In the end it is nice to know that there are bands like Clockcleaner out there who want to do more than just play music by putting on a show and stirring people up in an attempt to shake complacency and mediocrity. Hopefully Clockcleaner will continue to stir the shit and eventually challenge their newly anointed nemesis, the Philly band Man Man, to a rock-off, milk challenge or whatever. That will be a show that no one will want to miss.

Click here to see photos from the show.

Marah – 9.7.07 Philadelphia, PA, Johnny Brenda’s

Marah - Live at Johnny Brenda's 9/7/07

Marah – 9.7.07 Philadelphia, PA, Johnny Brenda’s

Certainly, songs and showmanship are important to any band when it comes to making it. However, more important is timing, luck and who gets behind your music. It’s unfair but a reality, just as it has never seemed fair how a truly incredible band like Marah barely even makes a blip on the radar. With their forthcoming Angels of Destruction, Marah will have released six proper studio albums, a slew of EPs, a DVD, a live album and a Christmas album in there somewhere. Yet outside Philadelphia, they are virtual unknowns. As Bob Hill recently pointed out in Crawdaddy when writing about Marah’s spiritual cousins, The Hold Steady:

There is no Lester Bangs to saddle-up alongside Lou Reed, no Landau to proclaim the future of rock ‘n’ roll, no William Miller to tell you Russell Hammond isn’t really the golden god he claims to be. There is only a watered-down wasteland of Web logs, anointing bands like the Cold War Kids and the Arcade Fire as the second coming. That type of atmosphere is the bane of great retro acts like the Hold Steady, Marah, and Jesse Malin.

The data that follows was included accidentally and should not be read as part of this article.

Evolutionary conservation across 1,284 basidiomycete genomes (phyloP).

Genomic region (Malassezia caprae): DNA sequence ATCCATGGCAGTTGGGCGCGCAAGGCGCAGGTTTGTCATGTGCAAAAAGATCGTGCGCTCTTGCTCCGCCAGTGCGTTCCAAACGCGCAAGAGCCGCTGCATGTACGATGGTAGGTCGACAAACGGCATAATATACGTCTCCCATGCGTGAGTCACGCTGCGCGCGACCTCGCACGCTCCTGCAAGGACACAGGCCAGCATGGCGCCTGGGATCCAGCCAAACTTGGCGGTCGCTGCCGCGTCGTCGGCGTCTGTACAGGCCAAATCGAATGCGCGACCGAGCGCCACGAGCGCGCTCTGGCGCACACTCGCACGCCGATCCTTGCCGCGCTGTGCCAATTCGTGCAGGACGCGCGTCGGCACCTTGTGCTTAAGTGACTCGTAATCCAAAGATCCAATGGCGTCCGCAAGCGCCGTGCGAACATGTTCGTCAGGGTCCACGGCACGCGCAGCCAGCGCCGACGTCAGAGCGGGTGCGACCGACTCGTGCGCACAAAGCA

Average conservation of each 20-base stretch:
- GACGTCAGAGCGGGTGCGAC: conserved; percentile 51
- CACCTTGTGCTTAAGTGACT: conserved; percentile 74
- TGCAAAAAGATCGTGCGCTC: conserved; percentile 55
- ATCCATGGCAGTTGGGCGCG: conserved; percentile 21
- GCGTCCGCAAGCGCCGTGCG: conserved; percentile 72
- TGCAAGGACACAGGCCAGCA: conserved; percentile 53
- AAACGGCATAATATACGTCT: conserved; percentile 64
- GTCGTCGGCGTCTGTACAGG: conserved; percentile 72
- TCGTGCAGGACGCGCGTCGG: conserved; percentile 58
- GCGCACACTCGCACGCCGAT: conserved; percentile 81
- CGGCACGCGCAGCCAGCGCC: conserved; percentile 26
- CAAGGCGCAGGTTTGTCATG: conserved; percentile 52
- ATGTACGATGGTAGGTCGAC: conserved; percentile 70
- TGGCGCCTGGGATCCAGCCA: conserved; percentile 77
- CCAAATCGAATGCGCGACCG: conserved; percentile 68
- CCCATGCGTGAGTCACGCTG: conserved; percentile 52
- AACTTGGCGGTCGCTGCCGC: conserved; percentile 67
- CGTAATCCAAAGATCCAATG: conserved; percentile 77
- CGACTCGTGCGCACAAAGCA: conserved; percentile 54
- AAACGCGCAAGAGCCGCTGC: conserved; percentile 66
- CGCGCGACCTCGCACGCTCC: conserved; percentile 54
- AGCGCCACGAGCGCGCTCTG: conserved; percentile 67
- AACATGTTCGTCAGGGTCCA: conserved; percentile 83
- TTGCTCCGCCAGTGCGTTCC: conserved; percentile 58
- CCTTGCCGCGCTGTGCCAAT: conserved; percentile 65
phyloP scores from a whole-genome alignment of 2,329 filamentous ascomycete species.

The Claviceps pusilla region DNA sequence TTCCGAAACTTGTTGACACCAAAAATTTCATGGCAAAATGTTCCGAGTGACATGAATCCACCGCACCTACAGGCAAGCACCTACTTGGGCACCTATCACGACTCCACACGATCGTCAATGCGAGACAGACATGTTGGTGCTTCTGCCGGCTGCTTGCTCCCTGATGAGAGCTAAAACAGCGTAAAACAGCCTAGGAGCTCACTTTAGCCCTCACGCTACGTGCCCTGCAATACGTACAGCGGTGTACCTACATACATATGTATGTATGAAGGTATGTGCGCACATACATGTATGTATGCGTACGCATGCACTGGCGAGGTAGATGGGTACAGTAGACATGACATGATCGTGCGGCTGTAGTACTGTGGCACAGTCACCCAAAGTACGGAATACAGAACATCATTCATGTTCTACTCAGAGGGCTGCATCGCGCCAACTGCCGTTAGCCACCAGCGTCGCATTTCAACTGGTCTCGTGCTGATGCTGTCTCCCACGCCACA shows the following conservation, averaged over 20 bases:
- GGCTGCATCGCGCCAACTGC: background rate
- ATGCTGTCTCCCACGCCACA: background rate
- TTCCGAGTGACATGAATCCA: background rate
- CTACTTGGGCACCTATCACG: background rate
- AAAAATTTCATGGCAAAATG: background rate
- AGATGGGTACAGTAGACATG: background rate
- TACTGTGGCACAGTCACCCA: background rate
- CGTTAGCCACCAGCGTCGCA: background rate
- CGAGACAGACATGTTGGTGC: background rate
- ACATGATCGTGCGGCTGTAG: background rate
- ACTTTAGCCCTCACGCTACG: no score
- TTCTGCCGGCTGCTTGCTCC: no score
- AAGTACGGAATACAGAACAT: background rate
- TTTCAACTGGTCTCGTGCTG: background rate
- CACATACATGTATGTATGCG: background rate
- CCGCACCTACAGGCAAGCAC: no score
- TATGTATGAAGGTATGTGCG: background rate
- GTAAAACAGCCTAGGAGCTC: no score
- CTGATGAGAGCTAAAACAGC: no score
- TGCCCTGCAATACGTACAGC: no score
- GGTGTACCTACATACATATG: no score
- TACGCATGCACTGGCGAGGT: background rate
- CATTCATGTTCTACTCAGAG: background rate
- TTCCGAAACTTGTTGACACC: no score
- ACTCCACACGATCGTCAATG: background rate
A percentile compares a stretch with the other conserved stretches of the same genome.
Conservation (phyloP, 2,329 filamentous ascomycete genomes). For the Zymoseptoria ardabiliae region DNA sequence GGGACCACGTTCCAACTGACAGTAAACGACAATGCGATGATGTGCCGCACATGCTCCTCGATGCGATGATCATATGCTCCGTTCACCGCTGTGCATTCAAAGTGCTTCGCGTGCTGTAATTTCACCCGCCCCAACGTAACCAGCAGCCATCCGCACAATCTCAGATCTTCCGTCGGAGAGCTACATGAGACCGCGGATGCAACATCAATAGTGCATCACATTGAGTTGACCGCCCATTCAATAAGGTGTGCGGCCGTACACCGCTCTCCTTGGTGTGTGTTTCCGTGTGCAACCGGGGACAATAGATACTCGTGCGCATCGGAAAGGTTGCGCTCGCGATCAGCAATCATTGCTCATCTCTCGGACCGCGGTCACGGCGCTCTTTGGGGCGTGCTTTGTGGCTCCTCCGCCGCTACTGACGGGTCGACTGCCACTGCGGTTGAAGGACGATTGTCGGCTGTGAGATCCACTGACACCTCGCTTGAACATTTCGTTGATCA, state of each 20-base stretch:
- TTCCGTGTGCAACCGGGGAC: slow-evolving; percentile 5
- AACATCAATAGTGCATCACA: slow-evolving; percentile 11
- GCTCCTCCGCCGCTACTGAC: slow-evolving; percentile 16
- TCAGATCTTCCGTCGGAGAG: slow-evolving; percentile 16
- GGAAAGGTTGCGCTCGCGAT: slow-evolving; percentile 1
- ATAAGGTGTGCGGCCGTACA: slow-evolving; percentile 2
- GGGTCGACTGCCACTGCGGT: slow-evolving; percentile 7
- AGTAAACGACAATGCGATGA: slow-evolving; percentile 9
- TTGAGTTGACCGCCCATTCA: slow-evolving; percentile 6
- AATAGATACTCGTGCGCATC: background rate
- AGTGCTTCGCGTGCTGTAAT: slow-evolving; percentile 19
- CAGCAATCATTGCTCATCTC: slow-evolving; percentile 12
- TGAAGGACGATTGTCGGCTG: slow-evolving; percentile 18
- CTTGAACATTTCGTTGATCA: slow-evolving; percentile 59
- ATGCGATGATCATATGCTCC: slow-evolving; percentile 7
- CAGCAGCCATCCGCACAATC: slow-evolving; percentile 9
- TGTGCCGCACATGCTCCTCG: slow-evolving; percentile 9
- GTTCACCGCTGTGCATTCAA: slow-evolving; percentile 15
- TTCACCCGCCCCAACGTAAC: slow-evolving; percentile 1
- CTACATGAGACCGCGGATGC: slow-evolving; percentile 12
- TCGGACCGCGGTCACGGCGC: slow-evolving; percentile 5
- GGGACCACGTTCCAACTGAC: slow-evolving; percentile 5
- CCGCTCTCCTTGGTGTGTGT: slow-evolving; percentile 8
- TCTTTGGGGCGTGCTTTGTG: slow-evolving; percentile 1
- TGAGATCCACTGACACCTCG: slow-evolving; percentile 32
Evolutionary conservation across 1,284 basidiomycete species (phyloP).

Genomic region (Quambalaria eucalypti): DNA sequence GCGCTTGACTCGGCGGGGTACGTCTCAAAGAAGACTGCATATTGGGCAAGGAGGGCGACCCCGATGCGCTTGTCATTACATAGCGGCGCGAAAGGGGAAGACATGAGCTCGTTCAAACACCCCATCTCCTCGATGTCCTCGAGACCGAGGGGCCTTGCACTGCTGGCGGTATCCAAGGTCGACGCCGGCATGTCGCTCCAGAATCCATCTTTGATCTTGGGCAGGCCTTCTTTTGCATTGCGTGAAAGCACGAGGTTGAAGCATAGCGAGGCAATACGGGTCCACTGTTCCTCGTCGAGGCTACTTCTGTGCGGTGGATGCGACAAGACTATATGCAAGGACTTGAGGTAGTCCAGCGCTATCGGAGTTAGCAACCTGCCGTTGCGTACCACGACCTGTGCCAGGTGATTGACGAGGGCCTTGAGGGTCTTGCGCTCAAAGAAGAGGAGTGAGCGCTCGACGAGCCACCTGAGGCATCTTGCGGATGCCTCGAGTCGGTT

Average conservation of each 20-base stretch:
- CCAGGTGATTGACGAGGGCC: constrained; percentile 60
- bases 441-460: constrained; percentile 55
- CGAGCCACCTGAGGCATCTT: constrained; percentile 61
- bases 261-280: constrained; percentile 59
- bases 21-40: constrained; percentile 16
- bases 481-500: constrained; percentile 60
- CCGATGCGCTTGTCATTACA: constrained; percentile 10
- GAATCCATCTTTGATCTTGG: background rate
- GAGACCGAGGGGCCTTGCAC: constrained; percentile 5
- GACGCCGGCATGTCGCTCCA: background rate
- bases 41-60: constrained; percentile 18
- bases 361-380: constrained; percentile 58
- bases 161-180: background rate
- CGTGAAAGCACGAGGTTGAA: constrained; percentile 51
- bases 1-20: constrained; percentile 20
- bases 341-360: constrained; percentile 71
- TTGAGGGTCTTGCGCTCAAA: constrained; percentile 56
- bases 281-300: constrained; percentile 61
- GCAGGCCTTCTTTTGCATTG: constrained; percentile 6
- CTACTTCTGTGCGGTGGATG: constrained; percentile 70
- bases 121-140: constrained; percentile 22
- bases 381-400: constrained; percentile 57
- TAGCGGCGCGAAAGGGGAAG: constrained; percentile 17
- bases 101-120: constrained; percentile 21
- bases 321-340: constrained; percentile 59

While bands like The Hold Steady are perhaps now on their way to success and do suggest that great music can make it, Marah has been left behind, still playing the local circuit. And as usual, their first of two shows at Johnny Brenda’s found the band in top form. Most excitingly, their live set proved what everyone knew too, that without misdirected production values, songs like “Float Away” are forces to be reckoned with.

In the end though Friday Night, September 7, 2007 came and went at Johnny Brenda’s. And whether anyone ever recognizes them or not, that night Marah were gods and floated away with the best of them.

Click here to see photos from the show.

Quote taken from Bob Hill’s article “The Wild, The Innocent, and The Craig Finn Shuffle”, Crawdaddy, March 16, 2007.

The Hold Steady – 8.9.07 Brooklyn, NY, Prospect Park

Hold Steady

The Hold Steady – 8.9.07 Brooklyn, NY, Prospect Park

In a recent interview Iggy Pop talked about the difference between playing music in 1965, as opposed to 2007.

“In 1965, when great young white artists in the English-speaking world were successfully re-channeling hillbilly and black music– you know Bob Dylan, Ray Davies, Pete Townsend, Keith Richards– they didn’t get any money at first. They were all broke. All those giant people had to stay around quite a while to cash in because the industry ripped them off more efficiently. The information wasn’t as widely available as it is now. Now, like I’m sure the Killers have a great record deal, and a lawyer to track their publishing and a guy to renegotiate their European cash flow streams and all that. It’s just different. I don’t know why.” – Iggy Pop

Certainly, the statement must hold true for some bands. However, contrary to Iggy’s statement, in the era of internet boom, surely just as many artists (if not more) are getting ripped off by charlatans, bandits and thieves in that ephemeral dream of making it, cashing in and getting paid to do what you love. And of the bands who are out there, you get the feeling that The Hold Steady have paid their dues.